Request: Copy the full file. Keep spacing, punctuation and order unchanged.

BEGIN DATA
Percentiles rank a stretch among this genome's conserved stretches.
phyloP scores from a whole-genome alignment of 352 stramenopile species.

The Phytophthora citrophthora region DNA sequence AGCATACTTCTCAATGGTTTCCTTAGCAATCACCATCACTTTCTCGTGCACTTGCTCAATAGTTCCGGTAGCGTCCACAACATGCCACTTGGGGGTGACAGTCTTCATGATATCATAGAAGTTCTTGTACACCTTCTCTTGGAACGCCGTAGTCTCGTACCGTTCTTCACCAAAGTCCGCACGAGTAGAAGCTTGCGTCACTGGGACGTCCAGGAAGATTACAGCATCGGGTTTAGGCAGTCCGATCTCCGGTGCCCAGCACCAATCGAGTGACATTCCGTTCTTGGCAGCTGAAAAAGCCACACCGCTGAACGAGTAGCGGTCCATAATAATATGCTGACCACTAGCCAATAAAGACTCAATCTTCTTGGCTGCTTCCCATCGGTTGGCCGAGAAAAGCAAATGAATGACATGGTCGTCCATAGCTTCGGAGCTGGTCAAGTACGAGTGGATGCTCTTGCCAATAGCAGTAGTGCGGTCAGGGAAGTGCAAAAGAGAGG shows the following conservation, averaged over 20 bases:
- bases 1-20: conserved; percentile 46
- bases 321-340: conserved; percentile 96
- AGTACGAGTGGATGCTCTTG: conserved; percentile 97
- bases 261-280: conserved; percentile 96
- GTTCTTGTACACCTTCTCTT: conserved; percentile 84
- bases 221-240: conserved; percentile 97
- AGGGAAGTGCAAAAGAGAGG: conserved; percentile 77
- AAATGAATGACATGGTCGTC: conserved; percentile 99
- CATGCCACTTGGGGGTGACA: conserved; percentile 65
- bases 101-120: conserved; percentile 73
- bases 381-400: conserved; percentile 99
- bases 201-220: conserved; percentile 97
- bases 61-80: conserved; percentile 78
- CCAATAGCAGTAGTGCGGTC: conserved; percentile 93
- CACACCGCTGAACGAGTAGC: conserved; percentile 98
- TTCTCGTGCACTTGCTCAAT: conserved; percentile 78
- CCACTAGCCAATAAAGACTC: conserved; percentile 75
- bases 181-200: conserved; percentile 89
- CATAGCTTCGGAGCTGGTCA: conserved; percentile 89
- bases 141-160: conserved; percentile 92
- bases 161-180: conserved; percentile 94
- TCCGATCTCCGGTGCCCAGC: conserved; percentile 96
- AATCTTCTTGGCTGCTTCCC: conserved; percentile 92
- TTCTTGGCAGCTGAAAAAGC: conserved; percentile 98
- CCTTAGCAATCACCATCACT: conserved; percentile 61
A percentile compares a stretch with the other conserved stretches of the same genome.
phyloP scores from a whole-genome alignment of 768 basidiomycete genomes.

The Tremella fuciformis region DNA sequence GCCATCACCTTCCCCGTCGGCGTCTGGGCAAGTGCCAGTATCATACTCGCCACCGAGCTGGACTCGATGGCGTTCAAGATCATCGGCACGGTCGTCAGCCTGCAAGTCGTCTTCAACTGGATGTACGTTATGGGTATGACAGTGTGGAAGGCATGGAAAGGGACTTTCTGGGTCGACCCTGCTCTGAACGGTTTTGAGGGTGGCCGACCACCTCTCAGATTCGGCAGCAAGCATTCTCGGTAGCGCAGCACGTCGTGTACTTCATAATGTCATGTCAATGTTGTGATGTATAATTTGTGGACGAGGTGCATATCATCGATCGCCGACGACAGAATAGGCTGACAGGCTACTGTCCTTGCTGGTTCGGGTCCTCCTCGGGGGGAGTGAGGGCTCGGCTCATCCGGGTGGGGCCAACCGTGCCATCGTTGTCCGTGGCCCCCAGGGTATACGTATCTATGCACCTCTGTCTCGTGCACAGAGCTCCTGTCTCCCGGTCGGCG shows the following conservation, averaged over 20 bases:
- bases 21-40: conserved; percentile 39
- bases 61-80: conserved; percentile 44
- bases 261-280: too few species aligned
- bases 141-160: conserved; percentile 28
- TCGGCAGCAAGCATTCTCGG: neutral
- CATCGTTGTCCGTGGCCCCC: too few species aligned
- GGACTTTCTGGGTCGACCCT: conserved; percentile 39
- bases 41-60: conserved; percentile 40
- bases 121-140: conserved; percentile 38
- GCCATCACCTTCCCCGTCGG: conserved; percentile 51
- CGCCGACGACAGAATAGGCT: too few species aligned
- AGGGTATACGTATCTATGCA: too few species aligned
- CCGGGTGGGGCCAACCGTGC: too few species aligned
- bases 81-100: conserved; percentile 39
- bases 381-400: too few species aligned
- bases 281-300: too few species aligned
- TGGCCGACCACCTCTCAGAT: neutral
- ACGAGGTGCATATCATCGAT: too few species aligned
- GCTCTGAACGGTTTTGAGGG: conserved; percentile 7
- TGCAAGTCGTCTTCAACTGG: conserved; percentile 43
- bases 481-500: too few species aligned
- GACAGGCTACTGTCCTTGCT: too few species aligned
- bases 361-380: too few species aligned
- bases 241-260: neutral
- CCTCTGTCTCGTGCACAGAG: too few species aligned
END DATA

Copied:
Percentiles rank a stretch among this genome's conserved stretches.
phyloP scores from a whole-genome alignment of 352 stramenopile species.

The Phytophthora citrophthora region DNA sequence AGCATACTTCTCAATGGTTTCCTTAGCAATCACCATCACTTTCTCGTGCACTTGCTCAATAGTTCCGGTAGCGTCCACAACATGCCACTTGGGGGTGACAGTCTTCATGATATCATAGAAGTTCTTGTACACCTTCTCTTGGAACGCCGTAGTCTCGTACCGTTCTTCACCAAAGTCCGCACGAGTAGAAGCTTGCGTCACTGGGACGTCCAGGAAGATTACAGCATCGGGTTTAGGCAGTCCGATCTCCGGTGCCCAGCACCAATCGAGTGACATTCCGTTCTTGGCAGCTGAAAAAGCCACACCGCTGAACGAGTAGCGGTCCATAATAATATGCTGACCACTAGCCAATAAAGACTCAATCTTCTTGGCTGCTTCCCATCGGTTGGCCGAGAAAAGCAAATGAATGACATGGTCGTCCATAGCTTCGGAGCTGGTCAAGTACGAGTGGATGCTCTTGCCAATAGCAGTAGTGCGGTCAGGGAAGTGCAAAAGAGAGG shows the following conservation, averaged over 20 bases:
- bases 1-20: conserved; percentile 46
- bases 321-340: conserved; percentile 96
- AGTACGAGTGGATGCTCTTG: conserved; percentile 97
- bases 261-280: conserved; percentile 96
- GTTCTTGTACACCTTCTCTT: conserved; percentile 84
- bases 221-240: conserved; percentile 97
- AGGGAAGTGCAAAAGAGAGG: conserved; percentile 77
- AAATGAATGACATGGTCGTC: conserved; percentile 99
- CATGCCACTTGGGGGTGACA: conserved; percentile 65
- bases 101-120: conserved; percentile 73
- bases 381-400: conserved; percentile 99
- bases 201-220: conserved; percentile 97
- bases 61-80: conserved; percentile 78
- CCAATAGCAGTAGTGCGGTC: conserved; percentile 93
- CACACCGCTGAACGAGTAGC: conserved; percentile 98
- TTCTCGTGCACTTGCTCAAT: conserved; percentile 78
- CCACTAGCCAATAAAGACTC: conserved; percentile 75
- bases 181-200: conserved; percentile 89
- CATAGCTTCGGAGCTGGTCA: conserved; percentile 89
- bases 141-160: conserved; percentile 92
- bases 161-180: conserved; percentile 94
- TCCGATCTCCGGTGCCCAGC: conserved; percentile 96
- AATCTTCTTGGCTGCTTCCC: conserved; percentile 92
- TTCTTGGCAGCTGAAAAAGC: conserved; percentile 98
- CCTTAGCAATCACCATCACT: conserved; percentile 61
A percentile compares a stretch with the other conserved stretches of the same genome.
phyloP scores from a whole-genome alignment of 768 basidiomycete genomes.

The Tremella fuciformis region DNA sequence GCCATCACCTTCCCCGTCGGCGTCTGGGCAAGTGCCAGTATCATACTCGCCACCGAGCTGGACTCGATGGCGTTCAAGATCATCGGCACGGTCGTCAGCCTGCAAGTCGTCTTCAACTGGATGTACGTTATGGGTATGACAGTGTGGAAGGCATGGAAAGGGACTTTCTGGGTCGACCCTGCTCTGAACGGTTTTGAGGGTGGCCGACCACCTCTCAGATTCGGCAGCAAGCATTCTCGGTAGCGCAGCACGTCGTGTACTTCATAATGTCATGTCAATGTTGTGATGTATAATTTGTGGACGAGGTGCATATCATCGATCGCCGACGACAGAATAGGCTGACAGGCTACTGTCCTTGCTGGTTCGGGTCCTCCTCGGGGGGAGTGAGGGCTCGGCTCATCCGGGTGGGGCCAACCGTGCCATCGTTGTCCGTGGCCCCCAGGGTATACGTATCTATGCACCTCTGTCTCGTGCACAGAGCTCCTGTCTCCCGGTCGGCG shows the following conservation, averaged over 20 bases:
- bases 21-40: conserved; percentile 39
- bases 61-80: conserved; percentile 44
- bases 261-280: too few species aligned
- bases 141-160: conserved; percentile 28
- TCGGCAGCAAGCATTCTCGG: neutral
- CATCGTTGTCCGTGGCCCCC: too few species aligned
- GGACTTTCTGGGTCGACCCT: conserved; percentile 39
- bases 41-60: conserved; percentile 40
- bases 121-140: conserved; percentile 38
- GCCATCACCTTCCCCGTCGG: conserved; percentile 51
- CGCCGACGACAGAATAGGCT: too few species aligned
- AGGGTATACGTATCTATGCA: too few species aligned
- CCGGGTGGGGCCAACCGTGC: too few species aligned
- bases 81-100: conserved; percentile 39
- bases 381-400: too few species aligned
- bases 281-300: too few species aligned
- TGGCCGACCACCTCTCAGAT: neutral
- ACGAGGTGCATATCATCGAT: too few species aligned
- GCTCTGAACGGTTTTGAGGG: conserved; percentile 7
- TGCAAGTCGTCTTCAACTGG: conserved; percentile 43
- bases 481-500: too few species aligned
- GACAGGCTACTGTCCTTGCT: too few species aligned
- bases 361-380: too few species aligned
- bases 241-260: neutral
- CCTCTGTCTCGTGCACAGAG: too few species aligned